Friday, 7 June 2013

How Many Legs Does a Monkey Walk On?

You must have had this experience yourself, I’m sure. You get asked a question, and you work through the answer, double check it, are perfectly satisfied that you’ve got it right. Then the answer comes and it’s not the same as the one you wrote down. You think that you’re right and the QM is wrong . . . but . . . you start to doubt yourself. You don’t say anything because a) he’s put doubt in your mind, and b) there’s no point arguing with the QM anyway (not that that would always stop me). But whereas you were convinced when you wrote the answer down, now you’re not sure, and when you get home you just know there’s no point going to bed until you’ve checked it out.

I went to the quiz in the rugby club last night – well, it was Thursday after all. The QM was one of our semi regulars, and I’d describe him as a good, safe pair of hands. Maybe not the finest quiz you’ll ever go to in the club, but certainly enjoyable, and never that many wrong ‘uns to get angry about, or what the ‘ells to complain about. We were well beaten by the end, and the question in question wouldn’t have made a huge amount of difference had our answer been given a point. I wouldn’t be surprised if the Lemurs who won put down exactly the same that we did. This was the question : -

How many creatures in the Chinese Zodiac walk on two legs?

So I wrote down the list of creatures : -
dragon, snake, horse, goat, monkey, rooster, dog, pig, rat, ox, tiger, and rabbit.
Right , I thought, that means the rooster and the monkey – so the answer is two. I wrote down 2, and for good measure put Rooster and monkey in brackets. The answer given was 1: Rooster.

Well, as I said I wasn’t convinced that my answer was 100% right, so I said nothing. But when I got home and googled it I found out that the list I had written down was right. All of which begged the question – on what grounds was it rejected as an answer? I’m guessing that either the QM had forgotten monkey, or by mistake had not included it in the list. Or failing that, maybe a monkey really is classed as walking on 4 legs rather than 2 legs. However my problem with that is that surely monkeys only have two legs – and they have two arms as well? In which case . . . well, I’m sure you catch my train of thought here. I’m still not 100% convinced I’m right, but on the other hand I don’t know for certain why monkey didn’t count yesterday evening. Unless, as I say, it was a wrong’un. Over to you . . .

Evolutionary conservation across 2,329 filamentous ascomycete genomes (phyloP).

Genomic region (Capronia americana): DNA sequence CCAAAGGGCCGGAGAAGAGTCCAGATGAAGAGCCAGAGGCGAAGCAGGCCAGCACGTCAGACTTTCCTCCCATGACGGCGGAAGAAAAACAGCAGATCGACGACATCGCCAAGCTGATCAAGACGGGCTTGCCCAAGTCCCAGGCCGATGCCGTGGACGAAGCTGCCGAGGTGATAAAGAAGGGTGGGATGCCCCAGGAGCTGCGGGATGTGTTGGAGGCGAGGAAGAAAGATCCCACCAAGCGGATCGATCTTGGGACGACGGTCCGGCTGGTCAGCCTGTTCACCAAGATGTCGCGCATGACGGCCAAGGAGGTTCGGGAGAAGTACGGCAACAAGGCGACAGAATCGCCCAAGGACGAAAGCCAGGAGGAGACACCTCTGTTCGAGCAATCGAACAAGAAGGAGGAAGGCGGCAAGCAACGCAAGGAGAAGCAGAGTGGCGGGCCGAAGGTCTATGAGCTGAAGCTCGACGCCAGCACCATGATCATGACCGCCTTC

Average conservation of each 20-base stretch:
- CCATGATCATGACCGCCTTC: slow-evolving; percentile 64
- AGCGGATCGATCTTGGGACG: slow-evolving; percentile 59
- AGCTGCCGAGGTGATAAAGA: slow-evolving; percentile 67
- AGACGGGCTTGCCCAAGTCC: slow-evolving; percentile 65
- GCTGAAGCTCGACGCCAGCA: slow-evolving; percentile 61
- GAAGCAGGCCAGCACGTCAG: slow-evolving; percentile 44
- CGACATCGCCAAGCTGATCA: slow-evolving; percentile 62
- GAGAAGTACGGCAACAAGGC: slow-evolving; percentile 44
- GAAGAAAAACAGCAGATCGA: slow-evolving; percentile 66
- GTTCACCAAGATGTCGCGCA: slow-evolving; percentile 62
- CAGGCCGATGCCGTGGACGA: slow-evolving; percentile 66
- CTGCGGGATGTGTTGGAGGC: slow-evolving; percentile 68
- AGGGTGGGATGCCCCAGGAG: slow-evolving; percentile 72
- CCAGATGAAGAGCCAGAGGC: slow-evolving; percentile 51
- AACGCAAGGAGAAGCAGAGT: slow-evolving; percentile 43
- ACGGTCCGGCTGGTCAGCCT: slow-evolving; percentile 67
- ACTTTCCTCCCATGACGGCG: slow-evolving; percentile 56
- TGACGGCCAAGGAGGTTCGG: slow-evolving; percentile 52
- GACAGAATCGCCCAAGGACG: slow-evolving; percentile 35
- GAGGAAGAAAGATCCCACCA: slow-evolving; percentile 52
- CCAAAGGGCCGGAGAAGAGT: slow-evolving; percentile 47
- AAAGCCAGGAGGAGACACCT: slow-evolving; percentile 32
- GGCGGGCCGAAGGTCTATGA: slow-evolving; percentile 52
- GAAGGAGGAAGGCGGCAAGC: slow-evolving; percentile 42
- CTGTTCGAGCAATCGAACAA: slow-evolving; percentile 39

6 comments:

Richard Poole said...

Monkeys can balance on two legs but they always walk on four. The only primates (apart from humans) that usually walk on two legs are lemurs and gibbons, when they're on the ground, which they're usually not.

Richard

statatron said...

Scant consolation as this is, both I, and my other half when I asked him, came up with precisely the same answer as you. Richard's comment certainly makes sense however, so having seen that I'd agree I'm wrong and that 1 is the correct answer.

Would be interesting to know the QM's stance on it though, particularly whether they'd deliberately set up the monkey puzzle as an extra banana skin.

Watergrass Jon said...

There's a simple solution to this... don't ask ambiguous questions. If in doubt, bin the question and write another. Of course that wouldn't help you here!

Londinius said...

Hi Everyone

Thanks Richard. That certainly makes sense out of the answer given.

Knowing Clive, statatron, I'd say that he is unlikely to have thought of the - hee hee, let's catch them out with monkey - dimension of the question. He probably took it unquestioningly from a quiz book, and I couldn't blame him for that.

Hi Watergrass Jon - yeah, the basic problem is that you have to realise that the question actually IS ambiguous in the first place in order to bin it!

Newsmantone said...

This is very interesting. I am writing a similar question and changed it because of the ambiguity.

I was at a quiz and using your same logic, put two animals (rooster & monkey) and our team was correct in this case.

So I've asked for tomorrow: Of the 11 real animals represented in the Chinese calendar, how many creatures have less than four legs?

No ambiguity - but how many will say two, when it's actually three. I'm a git...

Newsmantone said...

But to my comment, is that wrong, then?! Does a monkey have 2 or 4 legs? Better not ask it...